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Opinion | The answer to Alabama’s 200-year problem: Vote for yourself


Alabama celebrated its 200th birthday on Saturday. 

In a few weeks, researchers from UAB will begin testing children for a disease — hookworms — that was last widespread around that same time. 

Three steps forward, two steps back should be our state motto. 

Since this state’s birth, its people have struggled with issues of class and race. And we have mostly done a fairly poor job of handling both. 

Which is why, in 2019 America, there are some 60 percent of homes in one Alabama county, Wilcox, which lack proper sewer or septic plumbing. Instead, those homes straight pipe their waste into local waterways. 

Thus, hookworms. A disease most common these days in third-world nations, where plumbing and vaccinations are less common. 

Testing last year by researchers from Baylor University turned up a number of positive tests. Now, UAB and University of Alabama researchers want to know more. 

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And isn’t that all just wonderful — as we’re celebrating 200 years and talking up innovation and record-low unemployment and technological advances and cutting edge car manufacturing in the state, here is an 1800s disease making a comeback. 

Because 60 percent of the people in at least one county (and in several others, if we’re honest) are too poor, too impoverished and too forgotten to have something as basic as working sewers. 

This week on “The Voice of Alabama Politics,” the topic was raised on the panel of a recent study of child poverty in this state. There are more than 250,000 kids living in poverty in Alabama. 

The state also ranks near the bottom in children food insecurity and infant mortality. 

We’re 44th in poverty overall. We rank somewhere between 45 and 52 in education. And we’re 49th in social justice. 

Most of these issues we’ve had since our birth. Even when the state was one of the most prosperous because it built its fortunes on the free labor of slaves, the overwhelming majority of Alabama was impoverished men, women and children who were hungry and sickly. 

You know why? 

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Because the majority of Alabamians, for the entire 200 years, have been hoodwinked into voting against their own interests.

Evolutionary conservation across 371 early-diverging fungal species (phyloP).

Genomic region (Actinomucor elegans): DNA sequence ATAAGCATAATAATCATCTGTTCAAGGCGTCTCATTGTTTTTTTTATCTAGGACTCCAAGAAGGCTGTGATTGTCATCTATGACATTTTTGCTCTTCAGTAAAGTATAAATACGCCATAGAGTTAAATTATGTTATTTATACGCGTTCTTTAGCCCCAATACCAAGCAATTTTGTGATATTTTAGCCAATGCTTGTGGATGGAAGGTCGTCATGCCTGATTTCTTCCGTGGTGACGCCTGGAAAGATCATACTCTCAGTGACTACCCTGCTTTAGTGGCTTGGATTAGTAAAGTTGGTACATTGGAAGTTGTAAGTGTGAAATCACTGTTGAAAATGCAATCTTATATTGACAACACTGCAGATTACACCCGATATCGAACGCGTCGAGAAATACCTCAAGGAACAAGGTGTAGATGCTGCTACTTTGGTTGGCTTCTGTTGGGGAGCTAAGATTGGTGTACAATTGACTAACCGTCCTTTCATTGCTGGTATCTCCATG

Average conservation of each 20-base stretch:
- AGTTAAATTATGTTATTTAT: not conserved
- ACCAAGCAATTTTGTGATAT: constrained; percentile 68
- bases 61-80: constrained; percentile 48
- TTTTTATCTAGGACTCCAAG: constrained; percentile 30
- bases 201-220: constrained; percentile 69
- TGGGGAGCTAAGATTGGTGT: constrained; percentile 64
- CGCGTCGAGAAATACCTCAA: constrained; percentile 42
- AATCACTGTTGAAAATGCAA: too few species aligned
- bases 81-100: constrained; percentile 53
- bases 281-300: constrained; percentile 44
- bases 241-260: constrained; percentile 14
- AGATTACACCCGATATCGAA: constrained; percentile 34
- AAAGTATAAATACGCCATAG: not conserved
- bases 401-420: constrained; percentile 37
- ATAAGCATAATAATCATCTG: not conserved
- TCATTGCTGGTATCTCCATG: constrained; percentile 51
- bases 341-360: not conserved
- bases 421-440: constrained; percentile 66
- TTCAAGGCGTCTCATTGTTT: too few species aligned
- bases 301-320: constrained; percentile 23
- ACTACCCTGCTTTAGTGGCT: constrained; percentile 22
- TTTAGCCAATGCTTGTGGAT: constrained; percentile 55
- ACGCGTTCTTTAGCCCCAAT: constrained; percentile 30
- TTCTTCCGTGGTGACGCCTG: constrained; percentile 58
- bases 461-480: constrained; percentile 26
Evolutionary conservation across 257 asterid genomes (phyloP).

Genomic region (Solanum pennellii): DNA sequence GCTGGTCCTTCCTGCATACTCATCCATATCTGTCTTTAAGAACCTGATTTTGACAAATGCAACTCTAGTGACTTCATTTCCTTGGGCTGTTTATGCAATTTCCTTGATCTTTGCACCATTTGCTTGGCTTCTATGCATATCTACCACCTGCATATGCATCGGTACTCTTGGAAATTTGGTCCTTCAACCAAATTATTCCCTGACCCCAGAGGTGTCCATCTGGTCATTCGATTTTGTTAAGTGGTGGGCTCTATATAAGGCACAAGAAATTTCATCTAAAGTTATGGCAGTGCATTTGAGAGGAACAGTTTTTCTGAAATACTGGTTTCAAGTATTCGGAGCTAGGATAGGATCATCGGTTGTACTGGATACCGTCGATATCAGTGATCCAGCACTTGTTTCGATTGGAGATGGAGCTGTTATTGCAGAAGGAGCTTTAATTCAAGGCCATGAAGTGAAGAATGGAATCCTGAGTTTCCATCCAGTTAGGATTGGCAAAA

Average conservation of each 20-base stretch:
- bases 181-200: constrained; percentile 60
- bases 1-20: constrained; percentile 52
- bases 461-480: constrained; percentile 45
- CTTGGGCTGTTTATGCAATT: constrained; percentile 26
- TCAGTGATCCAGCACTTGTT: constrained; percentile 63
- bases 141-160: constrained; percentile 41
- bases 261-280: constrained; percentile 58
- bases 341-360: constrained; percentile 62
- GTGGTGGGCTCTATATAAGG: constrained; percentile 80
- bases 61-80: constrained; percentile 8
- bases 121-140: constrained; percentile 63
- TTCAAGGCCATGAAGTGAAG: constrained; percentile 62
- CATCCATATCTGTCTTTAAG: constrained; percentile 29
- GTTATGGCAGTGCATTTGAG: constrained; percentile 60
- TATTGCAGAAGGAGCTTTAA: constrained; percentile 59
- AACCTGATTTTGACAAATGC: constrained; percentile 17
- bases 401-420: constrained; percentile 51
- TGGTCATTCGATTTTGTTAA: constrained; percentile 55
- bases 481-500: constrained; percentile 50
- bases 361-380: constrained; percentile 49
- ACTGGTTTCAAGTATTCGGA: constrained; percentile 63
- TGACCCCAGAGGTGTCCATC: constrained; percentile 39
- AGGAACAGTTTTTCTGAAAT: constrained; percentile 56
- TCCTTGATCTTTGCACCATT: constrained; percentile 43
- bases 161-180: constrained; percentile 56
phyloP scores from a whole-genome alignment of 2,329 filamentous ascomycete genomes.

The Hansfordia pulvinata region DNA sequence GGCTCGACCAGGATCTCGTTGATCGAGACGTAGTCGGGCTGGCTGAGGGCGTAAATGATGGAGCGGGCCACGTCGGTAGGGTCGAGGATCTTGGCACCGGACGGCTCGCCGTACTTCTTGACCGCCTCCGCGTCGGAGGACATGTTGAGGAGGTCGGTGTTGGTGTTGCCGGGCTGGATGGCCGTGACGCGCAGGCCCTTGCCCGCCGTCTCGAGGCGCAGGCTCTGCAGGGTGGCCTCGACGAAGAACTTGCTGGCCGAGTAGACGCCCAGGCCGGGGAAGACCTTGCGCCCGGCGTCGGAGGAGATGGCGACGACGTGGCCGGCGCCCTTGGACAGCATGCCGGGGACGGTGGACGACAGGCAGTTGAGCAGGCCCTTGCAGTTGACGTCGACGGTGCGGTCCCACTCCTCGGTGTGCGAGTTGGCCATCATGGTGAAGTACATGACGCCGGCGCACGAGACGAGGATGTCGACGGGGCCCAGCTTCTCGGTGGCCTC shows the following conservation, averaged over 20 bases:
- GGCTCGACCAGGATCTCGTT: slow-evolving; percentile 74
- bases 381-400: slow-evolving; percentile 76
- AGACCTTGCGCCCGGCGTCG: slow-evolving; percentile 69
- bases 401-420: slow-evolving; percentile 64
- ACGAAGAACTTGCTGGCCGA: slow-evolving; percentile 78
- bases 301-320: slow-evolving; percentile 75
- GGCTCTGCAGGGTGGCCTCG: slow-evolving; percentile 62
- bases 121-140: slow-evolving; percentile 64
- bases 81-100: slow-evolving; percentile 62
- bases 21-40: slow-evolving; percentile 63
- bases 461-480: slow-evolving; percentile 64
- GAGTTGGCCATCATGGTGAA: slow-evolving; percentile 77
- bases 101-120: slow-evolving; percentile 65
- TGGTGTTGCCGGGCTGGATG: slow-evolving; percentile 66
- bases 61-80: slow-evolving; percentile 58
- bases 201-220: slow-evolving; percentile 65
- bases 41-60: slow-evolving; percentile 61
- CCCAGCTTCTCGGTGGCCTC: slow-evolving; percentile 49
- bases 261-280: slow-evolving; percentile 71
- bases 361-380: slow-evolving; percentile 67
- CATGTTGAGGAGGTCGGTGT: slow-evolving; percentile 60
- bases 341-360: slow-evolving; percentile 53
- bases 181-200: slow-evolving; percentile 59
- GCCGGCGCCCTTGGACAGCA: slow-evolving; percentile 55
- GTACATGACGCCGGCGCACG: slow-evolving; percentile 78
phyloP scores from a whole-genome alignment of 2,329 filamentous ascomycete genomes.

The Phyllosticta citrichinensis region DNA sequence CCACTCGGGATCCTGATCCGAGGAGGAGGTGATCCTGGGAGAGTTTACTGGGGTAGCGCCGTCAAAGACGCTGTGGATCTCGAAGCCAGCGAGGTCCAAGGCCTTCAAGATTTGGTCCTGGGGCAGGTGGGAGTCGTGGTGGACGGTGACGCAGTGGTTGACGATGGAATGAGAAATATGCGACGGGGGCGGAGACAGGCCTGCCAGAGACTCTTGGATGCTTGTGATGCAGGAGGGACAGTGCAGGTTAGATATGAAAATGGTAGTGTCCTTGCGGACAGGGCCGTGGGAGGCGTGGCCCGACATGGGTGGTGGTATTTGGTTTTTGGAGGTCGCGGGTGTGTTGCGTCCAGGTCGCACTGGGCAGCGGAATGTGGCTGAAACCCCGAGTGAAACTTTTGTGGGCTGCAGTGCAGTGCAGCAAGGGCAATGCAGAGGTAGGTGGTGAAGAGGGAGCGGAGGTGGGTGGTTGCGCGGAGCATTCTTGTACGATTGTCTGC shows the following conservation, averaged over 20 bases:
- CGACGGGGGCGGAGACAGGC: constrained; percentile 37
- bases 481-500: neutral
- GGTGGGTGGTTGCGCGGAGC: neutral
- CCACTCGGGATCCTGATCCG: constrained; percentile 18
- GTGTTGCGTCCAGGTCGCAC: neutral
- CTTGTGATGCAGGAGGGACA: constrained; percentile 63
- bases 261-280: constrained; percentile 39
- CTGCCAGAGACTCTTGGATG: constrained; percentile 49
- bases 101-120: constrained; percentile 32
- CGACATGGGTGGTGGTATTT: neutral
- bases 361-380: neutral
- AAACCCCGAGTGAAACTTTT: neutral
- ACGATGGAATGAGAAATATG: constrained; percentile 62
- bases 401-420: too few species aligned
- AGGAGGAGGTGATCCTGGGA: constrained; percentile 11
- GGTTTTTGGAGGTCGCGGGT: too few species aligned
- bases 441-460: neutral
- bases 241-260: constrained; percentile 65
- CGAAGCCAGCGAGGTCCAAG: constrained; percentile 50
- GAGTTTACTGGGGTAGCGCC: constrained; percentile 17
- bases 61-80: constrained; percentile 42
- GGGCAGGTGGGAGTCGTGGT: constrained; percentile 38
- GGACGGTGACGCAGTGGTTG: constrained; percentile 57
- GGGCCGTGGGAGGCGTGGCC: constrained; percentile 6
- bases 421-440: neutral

Our people will go to their graves believing that the rich guy deserves it and they don’t. That the tax structure shouldn’t benefit them, and so what if it benefits the wealthy. That the education system shouldn’t be fair for everyone (especially if “everyone” includes the blacks). 

In this representative democracy, where the will of the majority is supposed to dictate the goals of the government, the majority in this state has, without fail, voted to give the other guy the breaks. 

I have literally listened to blue collar workers in this state argue against a tax break for themselves, because they “don’t want no handout from the gub’ment,” and then dismiss the fact that a rich person or a wealthy company is getting a bigger break. 

Our people spend months bemoaning the microscopic fraud and loss that occurs in this state’s social programs and not 10 minutes on the billions — BILLIONS! — wasted on corporate welfare through failed economic incentives. 

If you doubt that, let me ask you question: The last major economic incentive deal this state handed out … was it successful? How do you know? What happened to the money? 

Before you go looking, let me stop you. You can’t find that information. It’s secret. Our lawmakers made it secret, and you gave so little of a damn that you didn’t even know that. 

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Because it wasn’t a poor guy getting a free meal. So this state’s majority didn’t care. 

It’s pathetic what we’ve voted ourselves into. What we’ve allowed the wealthy to fool people into voting for, using race and selfishness and plain ol’ ignorance. 

If this state’s majority, regardless of race, voted together, we could have decent health care, an equitably funded education system, decent trade schools and training programs and a better environment. We could have judges who follow the law and better trained and paid police officers and corrections officers. 

And it’s so simple. Just vote for your actual interests — for the things that make your life, and the lives of those closest to you, better. 

Don’t worry about if the black guy gets it too. Or if that makes you a “socialist,” as if you getting a break on your student loans is somehow more socialist than a bank getting bailed out. 

Stop listening to the noise. And vote for yourself. 

The alternative is hookworms.

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Josh Moon is an investigative reporter and featured columnist at the Alabama Political Reporter with years of political reporting experience in Alabama. You can email him at [email protected] or follow him on Twitter.

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